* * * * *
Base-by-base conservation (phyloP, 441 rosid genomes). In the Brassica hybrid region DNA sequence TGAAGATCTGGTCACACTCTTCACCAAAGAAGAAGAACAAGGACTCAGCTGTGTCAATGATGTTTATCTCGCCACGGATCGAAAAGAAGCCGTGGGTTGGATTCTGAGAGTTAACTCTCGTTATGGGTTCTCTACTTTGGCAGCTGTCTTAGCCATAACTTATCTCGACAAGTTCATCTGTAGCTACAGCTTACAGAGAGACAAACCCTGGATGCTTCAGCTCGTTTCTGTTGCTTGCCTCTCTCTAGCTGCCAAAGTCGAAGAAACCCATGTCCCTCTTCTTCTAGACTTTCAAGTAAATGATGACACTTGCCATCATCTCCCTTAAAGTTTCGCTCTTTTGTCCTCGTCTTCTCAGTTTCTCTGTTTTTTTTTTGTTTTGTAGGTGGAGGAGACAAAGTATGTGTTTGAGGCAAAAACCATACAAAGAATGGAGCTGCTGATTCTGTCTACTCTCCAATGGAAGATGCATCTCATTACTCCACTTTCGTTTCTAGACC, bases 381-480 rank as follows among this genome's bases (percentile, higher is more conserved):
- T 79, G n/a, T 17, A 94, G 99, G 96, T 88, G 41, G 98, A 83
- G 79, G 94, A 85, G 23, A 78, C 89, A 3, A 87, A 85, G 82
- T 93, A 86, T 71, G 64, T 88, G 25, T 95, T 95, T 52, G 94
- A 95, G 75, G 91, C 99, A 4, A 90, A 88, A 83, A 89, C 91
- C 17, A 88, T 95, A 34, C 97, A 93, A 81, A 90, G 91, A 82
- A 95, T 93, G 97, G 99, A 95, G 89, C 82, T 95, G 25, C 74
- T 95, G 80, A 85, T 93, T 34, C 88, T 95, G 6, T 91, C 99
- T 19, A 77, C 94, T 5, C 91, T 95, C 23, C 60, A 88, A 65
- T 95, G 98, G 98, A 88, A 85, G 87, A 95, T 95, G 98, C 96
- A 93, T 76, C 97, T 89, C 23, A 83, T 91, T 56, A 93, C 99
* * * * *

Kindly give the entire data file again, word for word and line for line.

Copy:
Base-by-base conservation (phyloP, 441 rosid genomes). In the Brassica hybrid region DNA sequence TGAAGATCTGGTCACACTCTTCACCAAAGAAGAAGAACAAGGACTCAGCTGTGTCAATGATGTTTATCTCGCCACGGATCGAAAAGAAGCCGTGGGTTGGATTCTGAGAGTTAACTCTCGTTATGGGTTCTCTACTTTGGCAGCTGTCTTAGCCATAACTTATCTCGACAAGTTCATCTGTAGCTACAGCTTACAGAGAGACAAACCCTGGATGCTTCAGCTCGTTTCTGTTGCTTGCCTCTCTCTAGCTGCCAAAGTCGAAGAAACCCATGTCCCTCTTCTTCTAGACTTTCAAGTAAATGATGACACTTGCCATCATCTCCCTTAAAGTTTCGCTCTTTTGTCCTCGTCTTCTCAGTTTCTCTGTTTTTTTTTTGTTTTGTAGGTGGAGGAGACAAAGTATGTGTTTGAGGCAAAAACCATACAAAGAATGGAGCTGCTGATTCTGTCTACTCTCCAATGGAAGATGCATCTCATTACTCCACTTTCGTTTCTAGACC, bases 381-480 rank as follows among this genome's bases (percentile, higher is more conserved):
- T 79, G n/a, T 17, A 94, G 99, G 96, T 88, G 41, G 98, A 83
- G 79, G 94, A 85, G 23, A 78, C 89, A 3, A 87, A 85, G 82
- T 93, A 86, T 71, G 64, T 88, G 25, T 95, T 95, T 52, G 94
- A 95, G 75, G 91, C 99, A 4, A 90, A 88, A 83, A 89, C 91
- C 17, A 88, T 95, A 34, C 97, A 93, A 81, A 90, G 91, A 82
- A 95, T 93, G 97, G 99, A 95, G 89, C 82, T 95, G 25, C 74
- T 95, G 80, A 85, T 93, T 34, C 88, T 95, G 6, T 91, C 99
- T 19, A 77, C 94, T 5, C 91, T 95, C 23, C 60, A 88, A 65
- T 95, G 98, G 98, A 88, A 85, G 87, A 95, T 95, G 98, C 96
- A 93, T 76, C 97, T 89, C 23, A 83, T 91, T 56, A 93, C 99